Frank Lloyd Wright's Ennis-Brown house has been included on the World Monuments Watch list of the 100 most endangered sites for 2006. I always liked Wright's handful of vaguely Mayan concrete block houses around Los Angeles. I've never gotten inside any of them, but I remember catching glimpses of them from nearby streets (all were pretty well hidden in their landscaping), and when I first discovered the architecture section at the Alhambra Public Library when I was eleven or twelve years old, I found Wright's drawings of these buildings, especially the Ennis-Brown and Millard houses, quite captivating. In the grand scheme of things, I'm sure that the impending collapse of one small building is of little consequence to the world, but I hope the Ennis-Brown house can be saved, if only because by its existence it shames our shabby contemporary culture of mass construction and pretentious McMansions, and reminds us of the unfulfilled potential of American architecture which might yet be brought to fruition.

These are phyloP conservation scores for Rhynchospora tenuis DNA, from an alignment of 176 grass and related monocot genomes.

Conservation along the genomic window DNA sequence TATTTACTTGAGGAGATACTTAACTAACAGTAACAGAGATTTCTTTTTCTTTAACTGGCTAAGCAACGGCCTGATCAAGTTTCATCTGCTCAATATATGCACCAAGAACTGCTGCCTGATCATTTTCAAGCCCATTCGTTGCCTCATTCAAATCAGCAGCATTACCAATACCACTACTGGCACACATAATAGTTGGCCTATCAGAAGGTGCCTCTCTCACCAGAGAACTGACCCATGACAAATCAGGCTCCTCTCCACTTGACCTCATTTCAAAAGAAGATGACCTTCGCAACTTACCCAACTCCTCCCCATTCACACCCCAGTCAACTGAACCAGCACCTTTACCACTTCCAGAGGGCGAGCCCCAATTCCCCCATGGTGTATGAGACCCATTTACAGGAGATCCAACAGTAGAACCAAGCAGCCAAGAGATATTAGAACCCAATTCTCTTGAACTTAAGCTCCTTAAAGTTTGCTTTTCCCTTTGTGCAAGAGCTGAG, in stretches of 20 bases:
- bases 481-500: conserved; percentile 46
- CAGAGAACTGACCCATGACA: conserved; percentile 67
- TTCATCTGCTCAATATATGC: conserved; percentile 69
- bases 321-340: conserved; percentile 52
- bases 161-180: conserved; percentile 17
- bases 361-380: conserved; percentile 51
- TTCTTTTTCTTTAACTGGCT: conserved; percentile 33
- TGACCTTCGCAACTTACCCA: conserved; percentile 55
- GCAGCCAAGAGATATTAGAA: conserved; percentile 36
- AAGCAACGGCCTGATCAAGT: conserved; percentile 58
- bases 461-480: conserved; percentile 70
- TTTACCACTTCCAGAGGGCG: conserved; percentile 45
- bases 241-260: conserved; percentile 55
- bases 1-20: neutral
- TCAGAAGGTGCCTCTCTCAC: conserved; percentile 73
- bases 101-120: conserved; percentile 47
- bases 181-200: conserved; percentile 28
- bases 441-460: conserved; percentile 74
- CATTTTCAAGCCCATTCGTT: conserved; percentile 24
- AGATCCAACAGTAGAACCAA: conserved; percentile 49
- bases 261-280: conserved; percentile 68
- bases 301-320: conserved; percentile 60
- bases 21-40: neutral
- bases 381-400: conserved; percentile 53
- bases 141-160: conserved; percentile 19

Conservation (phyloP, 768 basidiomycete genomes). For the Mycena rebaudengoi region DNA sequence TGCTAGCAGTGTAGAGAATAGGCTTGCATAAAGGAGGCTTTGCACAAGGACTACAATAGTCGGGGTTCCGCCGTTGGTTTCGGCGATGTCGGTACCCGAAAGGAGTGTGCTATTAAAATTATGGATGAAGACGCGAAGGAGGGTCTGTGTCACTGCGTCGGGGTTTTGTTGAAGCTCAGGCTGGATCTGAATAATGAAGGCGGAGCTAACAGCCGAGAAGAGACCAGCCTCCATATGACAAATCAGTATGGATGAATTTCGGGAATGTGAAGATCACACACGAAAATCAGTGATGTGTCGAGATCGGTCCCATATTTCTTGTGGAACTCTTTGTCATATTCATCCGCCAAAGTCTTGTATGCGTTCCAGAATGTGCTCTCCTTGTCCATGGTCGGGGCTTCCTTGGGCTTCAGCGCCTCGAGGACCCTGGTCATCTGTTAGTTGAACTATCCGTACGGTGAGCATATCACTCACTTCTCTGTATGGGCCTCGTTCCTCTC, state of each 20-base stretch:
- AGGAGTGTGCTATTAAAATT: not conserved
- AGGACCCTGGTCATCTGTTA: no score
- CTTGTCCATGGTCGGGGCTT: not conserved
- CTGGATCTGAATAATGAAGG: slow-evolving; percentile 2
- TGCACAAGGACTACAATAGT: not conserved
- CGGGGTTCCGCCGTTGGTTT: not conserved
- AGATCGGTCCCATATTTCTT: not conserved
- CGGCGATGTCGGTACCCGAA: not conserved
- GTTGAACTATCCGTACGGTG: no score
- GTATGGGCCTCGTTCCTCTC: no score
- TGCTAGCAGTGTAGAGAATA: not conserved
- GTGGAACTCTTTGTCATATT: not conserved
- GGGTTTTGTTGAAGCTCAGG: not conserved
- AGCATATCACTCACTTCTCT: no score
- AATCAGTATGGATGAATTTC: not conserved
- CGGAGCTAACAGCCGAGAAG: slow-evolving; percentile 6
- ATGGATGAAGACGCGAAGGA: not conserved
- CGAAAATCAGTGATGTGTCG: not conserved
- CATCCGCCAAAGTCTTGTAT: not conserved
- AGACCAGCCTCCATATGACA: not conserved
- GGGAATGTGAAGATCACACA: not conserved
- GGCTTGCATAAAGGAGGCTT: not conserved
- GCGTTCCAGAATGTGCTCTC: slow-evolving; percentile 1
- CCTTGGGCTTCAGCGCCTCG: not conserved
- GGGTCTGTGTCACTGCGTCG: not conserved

Speaking of houses, I noticed a few minutes ago that a mass of ants are crawling up the wall outside my front door. They will have to be dealt with. As much as I like ants (as long as they stay outside, and don't bite me), I know their potential for destruction. I've seen them hollow out the branches of oak trees and bring them crashing down. This commonplace house will certainly never make anybody's list of endangered monuments, but it's the only dwelling space I've got. I don't intend to let it be eaten! No formication on my watch, you little multi-legged buggers!